Maui Electric confirmed Monday that downed power lines were the cause behind a morning fire near Lahaina on Aug. 8, however the company maintains they had shut off the power before another fire began in the same area and later engulfed the island.
The utility responded to the lawsuit filed last week by Maui County against it and other electric companies that alleged it was negligent during the lead-up to the fires and ignored warnings of high winds and other potential fire warnings from weather officials.
Shelee Kimura, the president and CEO of Hawaiian Electric, said in a statement that the allegations in the lawsuit were "factually and legally irresponsible." She claimed the company's investigation showed it responded to both fires promptly.
The utility released a timeline of what it claimed happened that day and has said that it has provided data to the Bureau of Alcohol, Tobacco, Firearms and Explosives, which is investigating the cause of the deadly wildfires.
Around 6:30 a.m. HT, on Aug. 8, Maui Electric said that high winds toppled a power line that caused a fire near Lahainaluna High School.
Residents who lived near where the fire started filmed the blaze and told ABC News that firefighters arrived minutes later.
Maui Electric said the fire department fought the fire and said firefighters reported it was “100% contained" by 9 a.m. It was around this time that the utility claimed it had shut off power.
"There was no electricity flowing through the wires in the area or anywhere else on the West Maui coast," Maui Electric said in a statement.
Around 2 p.m., the fire department left the scene after it declared the blaze extinguished, according to the utility.
Maui Electric said it sent emergency crews to conduct repairs and claimed the power lines were still de-energized, and the power remained off.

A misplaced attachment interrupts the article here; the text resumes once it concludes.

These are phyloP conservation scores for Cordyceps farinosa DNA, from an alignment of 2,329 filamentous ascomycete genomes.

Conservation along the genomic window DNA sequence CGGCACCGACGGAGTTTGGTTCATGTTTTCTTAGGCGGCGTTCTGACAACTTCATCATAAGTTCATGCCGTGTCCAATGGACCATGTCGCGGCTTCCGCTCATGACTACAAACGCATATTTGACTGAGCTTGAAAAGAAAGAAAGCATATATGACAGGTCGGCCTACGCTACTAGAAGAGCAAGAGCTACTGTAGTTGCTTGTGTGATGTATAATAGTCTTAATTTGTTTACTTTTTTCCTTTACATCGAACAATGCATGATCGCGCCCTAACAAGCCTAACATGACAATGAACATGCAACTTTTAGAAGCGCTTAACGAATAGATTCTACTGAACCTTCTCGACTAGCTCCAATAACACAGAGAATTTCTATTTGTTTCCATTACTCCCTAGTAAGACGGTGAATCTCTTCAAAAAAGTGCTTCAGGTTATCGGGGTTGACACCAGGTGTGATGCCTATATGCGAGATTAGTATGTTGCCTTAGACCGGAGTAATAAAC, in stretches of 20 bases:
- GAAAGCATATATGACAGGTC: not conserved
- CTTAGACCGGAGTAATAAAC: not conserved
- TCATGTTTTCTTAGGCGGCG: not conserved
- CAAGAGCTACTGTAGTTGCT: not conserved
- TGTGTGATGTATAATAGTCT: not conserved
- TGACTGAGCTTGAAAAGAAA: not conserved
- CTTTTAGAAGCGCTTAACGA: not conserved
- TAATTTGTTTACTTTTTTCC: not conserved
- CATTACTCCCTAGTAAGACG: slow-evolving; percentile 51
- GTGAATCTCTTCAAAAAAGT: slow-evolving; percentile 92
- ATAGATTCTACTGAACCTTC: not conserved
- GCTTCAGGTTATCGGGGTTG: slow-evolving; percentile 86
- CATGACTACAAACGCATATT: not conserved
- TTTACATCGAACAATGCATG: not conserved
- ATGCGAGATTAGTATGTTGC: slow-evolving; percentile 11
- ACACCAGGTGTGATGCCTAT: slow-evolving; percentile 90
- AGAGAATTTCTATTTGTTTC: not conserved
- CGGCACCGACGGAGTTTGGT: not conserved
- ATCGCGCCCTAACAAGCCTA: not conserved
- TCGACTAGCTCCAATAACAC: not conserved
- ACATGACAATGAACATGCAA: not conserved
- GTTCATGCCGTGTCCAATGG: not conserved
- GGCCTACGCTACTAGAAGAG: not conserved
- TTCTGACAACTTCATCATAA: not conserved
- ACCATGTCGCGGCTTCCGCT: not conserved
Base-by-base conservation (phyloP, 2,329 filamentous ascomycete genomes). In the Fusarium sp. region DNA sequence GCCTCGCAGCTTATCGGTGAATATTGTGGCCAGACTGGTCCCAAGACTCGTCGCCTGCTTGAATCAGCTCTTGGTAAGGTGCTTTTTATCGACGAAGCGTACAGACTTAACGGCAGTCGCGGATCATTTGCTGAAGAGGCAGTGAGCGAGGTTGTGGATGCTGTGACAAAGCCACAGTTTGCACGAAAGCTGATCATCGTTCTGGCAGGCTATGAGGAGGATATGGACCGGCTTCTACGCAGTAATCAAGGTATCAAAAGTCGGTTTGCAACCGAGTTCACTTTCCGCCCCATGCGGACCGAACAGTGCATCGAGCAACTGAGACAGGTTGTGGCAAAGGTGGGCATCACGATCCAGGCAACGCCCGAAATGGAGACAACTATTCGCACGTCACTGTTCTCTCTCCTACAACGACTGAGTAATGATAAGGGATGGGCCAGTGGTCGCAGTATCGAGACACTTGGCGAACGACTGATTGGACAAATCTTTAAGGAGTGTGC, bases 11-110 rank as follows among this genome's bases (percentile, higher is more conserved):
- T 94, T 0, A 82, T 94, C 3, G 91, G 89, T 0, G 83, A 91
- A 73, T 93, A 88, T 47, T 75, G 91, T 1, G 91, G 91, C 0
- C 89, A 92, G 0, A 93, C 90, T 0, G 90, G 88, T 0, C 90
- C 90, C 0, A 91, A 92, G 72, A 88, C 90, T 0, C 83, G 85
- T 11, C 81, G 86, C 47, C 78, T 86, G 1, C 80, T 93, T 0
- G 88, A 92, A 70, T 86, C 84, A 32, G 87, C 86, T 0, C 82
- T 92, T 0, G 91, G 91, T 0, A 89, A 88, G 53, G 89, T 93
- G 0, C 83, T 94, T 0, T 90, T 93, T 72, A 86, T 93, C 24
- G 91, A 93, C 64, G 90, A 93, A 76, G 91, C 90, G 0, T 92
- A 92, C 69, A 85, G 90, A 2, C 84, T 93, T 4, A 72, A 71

At first, the utility's emergency crews didn't see any smoke or fire embers, however, around 3 p.m., the crews spotted another fire 75 yards away near another school, according to Maui Electric.
The utility says crews called 911, and firefighters arrived, however, they were unable to control the blaze and it spread toward Lahaina.
Maui Fire and Maui County didn't immediately return a request for comment to ABC News.
The wildfire is the deadliest in the U.S. in over 100 years, with at least 115 people killed, at least 388 unaccounted for and massive damage to buildings, trees and infrastructure.
The cause of the fire hasn't been determined and the ATF's investigation is ongoing.
The Maui County lawsuit contends that the island utilities failed to act and make preparations after the National Weather Service issued its Aug. 7 red flag warning: "warm temperatures, very low humidities and stronger winds are expected to combine to produce an increased risk of fire danger."
The lawsuit alleges that the downed, energized power lines "ignited dry fuel such as grass and brush, causing the fires."
Kimura said the company was "surprised and disappointed that the County of Maui rushed to court even before completing its investigation."
"We continue to stand ready to work to that end with our communities and others. Unfortunately, the county’s lawsuit may leave us no choice in the legal system but to show its responsibility for what happened that day," she said.
Hawaii Electric is also the subject of a class-action lawsuit by affected residents who allege the utility "inexcusably kept their power lines energized" despite forecasts of high winds that could topple power lines and potentially ignite a fast-spreading blaze.
The utility has declined to comment on that lawsuit.